We would also remind people of the South East Region Industrial Archaeology Conference this year hosted by Kent Archaeological Society and to be held at Dartford Grammar school on the 13 April book through Mike Clinch mike@, 


We understand there is interest in the old barrage balloon site at Kidbrooke. If anyone has memories or something else about the sire, please get in touch


500 Years of Deptford and Woolwich Royal Dockyards. We have a copy of a special edition of the Transactions of the Naval Dockyards Society. There are some very important papers here and hey demand a thorough review - this will be on this site soon.

Thursday, 24 January 2019

Enderby House, Lay Lines, ourTelecom's Heritage - and what's going on??

The Enderby Group has been refurbishing its web site - and adding a page about the new sculpture which is standing outside of Enderby House.  Here's the link -

Now this raises a number of issues - but before that, what is the current situation at listed riverside Enderby House??

The house has been stabilised, renovated and made to look good on the outside and an extension built.  Doing this was a condition of the planning consent for the flats, etc. The developer brought in a firm of conservation architects to do the work to the satisfaction of inspections by Greenwich Conservation staff and Historic England.  BUT the inside of the house is still in a very rough state although thoroughly dried out and with some essential replacement of rotted or damaged elements. In short, ready for a tenant's fit-out.

Barratts - who, people may remember, were not the original developer,  were never particularly forthcoming about their plans for the future of the house . However all the indications were that the intended end use was for licensed premises and that any hopes the Enderby Group had for something different were not up for discussion.  We were eventually given to understand that a lease on Enderby use was being offered to Youngs brewery. As they began to prepare a licensing application for a public house there, a number of events on the Riverside nearby made this more problematic. Hopstuff were refused a licence for a bar at Riverside Gardens following public protests and we understands that people on Ballast Quay have been complaining about issues around the very old established Cutty Sark pub. Youngs do however have a reputation as extremely responsible pub managers.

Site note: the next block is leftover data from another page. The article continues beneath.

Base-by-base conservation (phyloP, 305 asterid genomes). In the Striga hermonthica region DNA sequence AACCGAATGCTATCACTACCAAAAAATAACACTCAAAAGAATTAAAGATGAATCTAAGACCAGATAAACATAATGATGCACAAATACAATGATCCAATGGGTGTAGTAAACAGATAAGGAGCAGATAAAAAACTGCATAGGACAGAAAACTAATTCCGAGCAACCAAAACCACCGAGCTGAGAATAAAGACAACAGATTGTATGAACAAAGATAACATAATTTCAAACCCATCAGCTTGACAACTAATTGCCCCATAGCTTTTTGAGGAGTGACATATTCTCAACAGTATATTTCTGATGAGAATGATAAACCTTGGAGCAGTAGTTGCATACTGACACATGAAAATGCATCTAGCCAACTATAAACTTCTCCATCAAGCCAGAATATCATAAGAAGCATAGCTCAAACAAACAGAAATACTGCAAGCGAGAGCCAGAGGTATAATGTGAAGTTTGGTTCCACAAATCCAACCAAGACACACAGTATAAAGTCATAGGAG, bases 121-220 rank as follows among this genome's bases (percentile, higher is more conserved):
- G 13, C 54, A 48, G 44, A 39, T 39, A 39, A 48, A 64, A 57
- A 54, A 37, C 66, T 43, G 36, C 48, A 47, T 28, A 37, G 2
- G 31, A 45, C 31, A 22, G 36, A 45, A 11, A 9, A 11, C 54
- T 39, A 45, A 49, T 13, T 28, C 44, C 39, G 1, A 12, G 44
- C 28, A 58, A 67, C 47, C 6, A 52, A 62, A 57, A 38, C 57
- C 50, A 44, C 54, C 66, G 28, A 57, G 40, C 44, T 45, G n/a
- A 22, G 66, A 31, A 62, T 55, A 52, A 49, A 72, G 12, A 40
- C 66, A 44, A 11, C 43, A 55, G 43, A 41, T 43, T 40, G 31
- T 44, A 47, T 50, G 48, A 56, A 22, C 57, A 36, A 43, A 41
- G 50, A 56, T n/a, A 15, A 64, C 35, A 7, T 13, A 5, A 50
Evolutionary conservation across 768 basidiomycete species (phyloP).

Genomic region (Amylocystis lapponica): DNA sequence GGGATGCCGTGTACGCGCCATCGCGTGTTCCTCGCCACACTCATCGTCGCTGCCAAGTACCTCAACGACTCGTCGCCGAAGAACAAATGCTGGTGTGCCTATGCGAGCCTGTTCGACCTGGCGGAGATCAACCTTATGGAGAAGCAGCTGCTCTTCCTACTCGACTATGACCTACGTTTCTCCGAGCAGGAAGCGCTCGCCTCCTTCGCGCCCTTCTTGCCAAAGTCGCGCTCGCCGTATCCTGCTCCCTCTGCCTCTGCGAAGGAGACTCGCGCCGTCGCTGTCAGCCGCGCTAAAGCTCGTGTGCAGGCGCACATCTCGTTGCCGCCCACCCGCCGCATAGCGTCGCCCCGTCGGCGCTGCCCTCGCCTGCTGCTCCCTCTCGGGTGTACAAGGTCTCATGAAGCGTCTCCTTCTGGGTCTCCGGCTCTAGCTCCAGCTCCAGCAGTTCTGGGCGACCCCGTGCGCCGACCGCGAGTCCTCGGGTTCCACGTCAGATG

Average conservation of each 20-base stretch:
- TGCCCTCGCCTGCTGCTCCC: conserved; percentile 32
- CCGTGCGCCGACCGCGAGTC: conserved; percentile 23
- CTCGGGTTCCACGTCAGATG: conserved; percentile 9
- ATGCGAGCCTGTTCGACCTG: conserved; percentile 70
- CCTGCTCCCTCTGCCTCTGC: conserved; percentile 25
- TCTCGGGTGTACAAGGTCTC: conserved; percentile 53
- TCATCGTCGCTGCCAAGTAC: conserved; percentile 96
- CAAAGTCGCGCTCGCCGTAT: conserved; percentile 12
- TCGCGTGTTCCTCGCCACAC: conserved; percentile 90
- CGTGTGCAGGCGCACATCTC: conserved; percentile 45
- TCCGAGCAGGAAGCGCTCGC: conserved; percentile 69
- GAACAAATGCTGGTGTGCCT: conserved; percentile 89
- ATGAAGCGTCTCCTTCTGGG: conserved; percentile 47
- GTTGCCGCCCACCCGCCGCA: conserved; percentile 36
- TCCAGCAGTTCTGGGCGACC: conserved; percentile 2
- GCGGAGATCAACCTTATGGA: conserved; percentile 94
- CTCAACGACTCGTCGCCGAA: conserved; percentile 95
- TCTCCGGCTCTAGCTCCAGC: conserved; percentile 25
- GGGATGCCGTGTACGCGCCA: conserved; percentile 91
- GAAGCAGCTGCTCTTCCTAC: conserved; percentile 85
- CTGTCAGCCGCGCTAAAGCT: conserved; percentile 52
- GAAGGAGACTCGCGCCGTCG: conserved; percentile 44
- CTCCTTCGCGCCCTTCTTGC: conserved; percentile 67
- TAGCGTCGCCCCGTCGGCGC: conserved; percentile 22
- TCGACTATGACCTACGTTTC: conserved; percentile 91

The Council has granted a licence to Youngs for a public house at Enderbys but with a good many restrictions on outside and riverside drinking in order to meet concerns raised by residents in the flats around the house.   Before it can open there is a great deal of work to done on the interior of the house and we look forward to hearing what that will be. In the meantime Enderby Group has met with Youngs and the Council and hopes to continue to talk to Youngs about issues around the use of the house in addition to its use as a bar/restaurant  establishment to provide something for the new community growing up around it and also an reflect our concerns about the unique telecoms heritage here.

Having said all that - back to Lay Lines and the Riverside generally  - issues raised -

Lay Lines has been built because the installation of an artwork was part of the planning consent. So ....

  • We understand that similar requirements are in place for The Telegraph Works and Morden Wharf South but are there  similar requirement on other Riverside sites and developers?

  • What plans do organisations like  Visit Greenwich have to publicise such works?

  • Are there plans to link this work with those installed via the Now Gallery by Knight Dragon.

Enderby Group members - Stewart Ash in particular - have worked hard to help with this project to fruition and to ensure the historical information is accurate.  One feature of it is the QR tags which will provides online interpretation of sites.
  • This sort of scheme could be extended around the Riverside on the Greenwich Peninsula. 
QR tag used at Enderbys

  • What is being done by the Heritage Trust and Visit Greenwich to achieve this??
  • Will they work with the Enderby Group and use their in depth historical knowledge and experience.
  • And of course all the other Riverside sites in Greenwich between Deptford and Thamesmead 

Meanwhile we have some news of how our work on Greenwich's telecoms heritage is progressing:.

Issue 104 of SubTel Forum has now been published.

Stewart tells us that his article on John Pender and Daniel Gooch is on pages 48-53, which includes a brief description of Lay Lines.  There is also a short article by Bill Burns on pages 24-25(who runs

 He is also speaking about John Pender to the Bromley Chapter of retired Institute of Engineering & Technology at Bromley Central Library on 5 March 2019

and also at the Greater Manchester Archeological Festival 2019: Telecommunications Heritage Conference   on Saturday 22 June 2019